Everywhere it is introduced, factory farming creates ecological and public health disasters, from new animal and human diseases to air and water pollution to the loss of livestock genetic resources. Factory farms crowd hundreds of thousands of animals together with little natural light or fresh air, creating a ripe environment for breeding disease. Waste from the animals is collected in large lagoons where it can seep into nearby waterways, contaminate groundwater, and spread a sickening stench for miles. Workers in meat processing plants work long hours in miserable conditions and have among the highest accident rates in the United States. All of this is done with an eye towards minimizing costs and maximizing profits with little regard for human, environmental, or animal welfare.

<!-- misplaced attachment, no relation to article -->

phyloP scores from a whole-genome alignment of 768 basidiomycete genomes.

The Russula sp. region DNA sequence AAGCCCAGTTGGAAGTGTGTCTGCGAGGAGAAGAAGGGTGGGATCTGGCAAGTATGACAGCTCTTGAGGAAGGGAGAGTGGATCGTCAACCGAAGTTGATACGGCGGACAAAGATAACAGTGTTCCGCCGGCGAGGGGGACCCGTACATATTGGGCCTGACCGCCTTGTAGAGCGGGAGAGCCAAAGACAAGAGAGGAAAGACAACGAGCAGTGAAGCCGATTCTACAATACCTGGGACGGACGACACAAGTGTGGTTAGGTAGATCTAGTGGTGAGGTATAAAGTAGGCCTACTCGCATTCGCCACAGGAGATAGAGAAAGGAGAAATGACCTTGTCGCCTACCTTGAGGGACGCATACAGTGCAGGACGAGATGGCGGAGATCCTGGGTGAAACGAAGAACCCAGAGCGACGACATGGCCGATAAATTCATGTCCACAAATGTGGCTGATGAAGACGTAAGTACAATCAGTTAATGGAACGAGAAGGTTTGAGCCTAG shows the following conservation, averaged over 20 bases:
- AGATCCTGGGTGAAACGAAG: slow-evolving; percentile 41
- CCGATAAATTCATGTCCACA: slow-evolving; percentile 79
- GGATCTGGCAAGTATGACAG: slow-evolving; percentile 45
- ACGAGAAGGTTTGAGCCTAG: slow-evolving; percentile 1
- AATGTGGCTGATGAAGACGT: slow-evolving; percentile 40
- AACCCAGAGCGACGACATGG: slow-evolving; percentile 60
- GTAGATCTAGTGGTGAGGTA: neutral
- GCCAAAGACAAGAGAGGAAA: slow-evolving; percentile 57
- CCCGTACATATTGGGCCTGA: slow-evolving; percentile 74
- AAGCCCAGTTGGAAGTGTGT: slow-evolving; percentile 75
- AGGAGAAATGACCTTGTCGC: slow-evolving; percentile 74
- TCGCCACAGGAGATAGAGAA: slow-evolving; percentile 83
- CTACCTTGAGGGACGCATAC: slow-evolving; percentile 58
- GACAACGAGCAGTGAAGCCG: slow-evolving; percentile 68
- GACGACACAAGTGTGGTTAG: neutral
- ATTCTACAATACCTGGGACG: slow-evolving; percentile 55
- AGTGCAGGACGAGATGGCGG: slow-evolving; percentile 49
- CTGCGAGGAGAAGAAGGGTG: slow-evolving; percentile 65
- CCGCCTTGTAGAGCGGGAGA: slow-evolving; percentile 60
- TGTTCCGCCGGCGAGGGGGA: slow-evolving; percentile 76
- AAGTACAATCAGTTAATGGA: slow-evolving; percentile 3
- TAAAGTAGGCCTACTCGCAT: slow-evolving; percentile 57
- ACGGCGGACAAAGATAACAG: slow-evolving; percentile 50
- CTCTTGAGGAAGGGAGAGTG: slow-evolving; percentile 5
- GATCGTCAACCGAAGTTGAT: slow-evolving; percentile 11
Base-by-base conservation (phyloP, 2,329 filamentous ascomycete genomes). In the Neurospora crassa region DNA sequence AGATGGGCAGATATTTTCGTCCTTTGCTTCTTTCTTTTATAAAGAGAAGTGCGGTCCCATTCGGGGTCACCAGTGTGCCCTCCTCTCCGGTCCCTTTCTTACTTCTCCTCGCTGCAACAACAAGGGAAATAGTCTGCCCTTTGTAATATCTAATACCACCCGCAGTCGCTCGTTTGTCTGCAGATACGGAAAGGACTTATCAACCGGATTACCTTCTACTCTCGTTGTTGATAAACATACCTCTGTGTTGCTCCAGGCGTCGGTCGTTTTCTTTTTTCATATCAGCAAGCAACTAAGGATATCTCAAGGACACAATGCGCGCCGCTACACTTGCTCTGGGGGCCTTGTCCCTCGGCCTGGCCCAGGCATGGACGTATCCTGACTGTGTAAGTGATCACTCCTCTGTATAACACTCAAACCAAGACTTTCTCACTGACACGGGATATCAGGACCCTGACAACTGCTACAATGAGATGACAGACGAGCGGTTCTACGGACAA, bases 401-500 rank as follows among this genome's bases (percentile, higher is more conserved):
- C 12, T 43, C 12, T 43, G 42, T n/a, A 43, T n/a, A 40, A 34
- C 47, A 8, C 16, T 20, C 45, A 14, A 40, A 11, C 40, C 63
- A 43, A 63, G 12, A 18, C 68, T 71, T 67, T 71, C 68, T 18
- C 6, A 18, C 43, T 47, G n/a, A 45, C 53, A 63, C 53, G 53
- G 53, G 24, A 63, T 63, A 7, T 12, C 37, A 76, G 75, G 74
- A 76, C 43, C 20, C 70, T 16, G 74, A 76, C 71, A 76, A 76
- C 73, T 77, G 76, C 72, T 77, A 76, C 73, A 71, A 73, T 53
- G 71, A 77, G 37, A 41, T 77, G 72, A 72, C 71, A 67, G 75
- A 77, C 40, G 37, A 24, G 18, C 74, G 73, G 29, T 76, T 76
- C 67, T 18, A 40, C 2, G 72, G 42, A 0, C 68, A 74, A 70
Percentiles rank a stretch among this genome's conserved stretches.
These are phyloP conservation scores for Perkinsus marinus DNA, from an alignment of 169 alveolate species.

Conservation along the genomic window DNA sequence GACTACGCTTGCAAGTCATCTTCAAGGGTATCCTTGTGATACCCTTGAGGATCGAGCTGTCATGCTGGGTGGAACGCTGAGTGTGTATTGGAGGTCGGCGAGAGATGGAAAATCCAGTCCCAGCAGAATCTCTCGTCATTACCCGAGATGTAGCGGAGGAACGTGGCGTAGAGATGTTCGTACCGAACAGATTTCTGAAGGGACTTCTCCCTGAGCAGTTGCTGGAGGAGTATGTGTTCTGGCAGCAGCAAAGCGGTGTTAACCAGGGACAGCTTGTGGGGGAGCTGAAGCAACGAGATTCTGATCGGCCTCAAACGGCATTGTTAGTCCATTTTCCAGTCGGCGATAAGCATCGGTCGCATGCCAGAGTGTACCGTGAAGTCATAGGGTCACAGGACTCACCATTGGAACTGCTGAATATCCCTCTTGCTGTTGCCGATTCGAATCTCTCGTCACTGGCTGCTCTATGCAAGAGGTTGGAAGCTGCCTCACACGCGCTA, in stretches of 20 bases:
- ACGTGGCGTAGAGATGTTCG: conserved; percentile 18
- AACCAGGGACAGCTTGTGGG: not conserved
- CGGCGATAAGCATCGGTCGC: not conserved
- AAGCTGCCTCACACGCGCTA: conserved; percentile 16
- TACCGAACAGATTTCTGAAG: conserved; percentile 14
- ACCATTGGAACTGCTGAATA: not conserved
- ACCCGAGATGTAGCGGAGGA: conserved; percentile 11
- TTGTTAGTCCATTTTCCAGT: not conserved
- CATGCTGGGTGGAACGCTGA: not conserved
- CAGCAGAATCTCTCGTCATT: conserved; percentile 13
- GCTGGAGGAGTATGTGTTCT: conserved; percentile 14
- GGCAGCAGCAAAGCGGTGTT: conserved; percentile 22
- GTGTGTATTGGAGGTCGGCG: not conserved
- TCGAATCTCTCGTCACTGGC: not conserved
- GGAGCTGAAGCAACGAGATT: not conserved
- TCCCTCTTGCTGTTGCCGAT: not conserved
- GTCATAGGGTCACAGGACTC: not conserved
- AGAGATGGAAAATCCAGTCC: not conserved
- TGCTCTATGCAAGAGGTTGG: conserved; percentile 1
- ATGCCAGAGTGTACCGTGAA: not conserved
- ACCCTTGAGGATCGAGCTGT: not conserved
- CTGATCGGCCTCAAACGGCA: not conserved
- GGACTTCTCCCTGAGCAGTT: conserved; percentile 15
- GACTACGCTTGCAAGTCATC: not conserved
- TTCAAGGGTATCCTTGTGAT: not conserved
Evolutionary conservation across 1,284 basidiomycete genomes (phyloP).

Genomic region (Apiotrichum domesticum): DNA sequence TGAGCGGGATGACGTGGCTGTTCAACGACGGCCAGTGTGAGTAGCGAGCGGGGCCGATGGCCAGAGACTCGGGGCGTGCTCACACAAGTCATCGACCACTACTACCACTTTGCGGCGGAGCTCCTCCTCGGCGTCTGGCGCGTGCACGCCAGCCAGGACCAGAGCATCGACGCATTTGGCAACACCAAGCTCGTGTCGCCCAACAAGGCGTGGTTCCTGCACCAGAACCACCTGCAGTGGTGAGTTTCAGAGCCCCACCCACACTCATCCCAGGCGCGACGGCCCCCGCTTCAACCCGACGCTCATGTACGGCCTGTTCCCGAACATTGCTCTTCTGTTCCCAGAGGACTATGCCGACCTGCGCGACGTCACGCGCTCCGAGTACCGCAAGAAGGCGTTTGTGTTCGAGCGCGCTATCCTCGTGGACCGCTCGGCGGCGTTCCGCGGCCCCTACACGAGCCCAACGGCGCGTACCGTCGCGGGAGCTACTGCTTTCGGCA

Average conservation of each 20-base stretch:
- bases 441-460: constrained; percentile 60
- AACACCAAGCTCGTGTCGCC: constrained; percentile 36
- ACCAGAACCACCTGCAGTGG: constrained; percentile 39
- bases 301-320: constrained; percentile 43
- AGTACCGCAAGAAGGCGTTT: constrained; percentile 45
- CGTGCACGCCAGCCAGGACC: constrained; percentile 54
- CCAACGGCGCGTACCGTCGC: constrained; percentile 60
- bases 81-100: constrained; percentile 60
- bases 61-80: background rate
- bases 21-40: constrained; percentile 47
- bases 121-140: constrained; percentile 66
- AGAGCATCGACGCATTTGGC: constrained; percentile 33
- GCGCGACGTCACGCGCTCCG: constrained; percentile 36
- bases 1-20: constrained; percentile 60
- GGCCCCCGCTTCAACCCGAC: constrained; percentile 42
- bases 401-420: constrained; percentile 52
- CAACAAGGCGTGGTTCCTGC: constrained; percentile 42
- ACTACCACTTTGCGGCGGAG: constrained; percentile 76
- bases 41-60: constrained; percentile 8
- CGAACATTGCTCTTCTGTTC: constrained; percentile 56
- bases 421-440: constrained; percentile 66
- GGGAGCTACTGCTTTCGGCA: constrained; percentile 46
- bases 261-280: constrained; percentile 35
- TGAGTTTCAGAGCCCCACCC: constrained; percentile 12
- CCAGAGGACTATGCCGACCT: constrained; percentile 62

Rethinking the global meat industry is not just about keeping factory farms safe from disease outbreaks and mitigating their environmental effects. The real challenge, and the real reward, will come from taking a different approach to the way we raise food. Reversing the factory farm tide will require thinking about farming systems as more than a source of economic wealth. We must recognize that preserving prosperous family farms and their landscapes and raising healthy and humanely treated animals are their own form of affluence.
So writes Danielle Nierenberg in the State of the World 2006.
Is this really the future we want?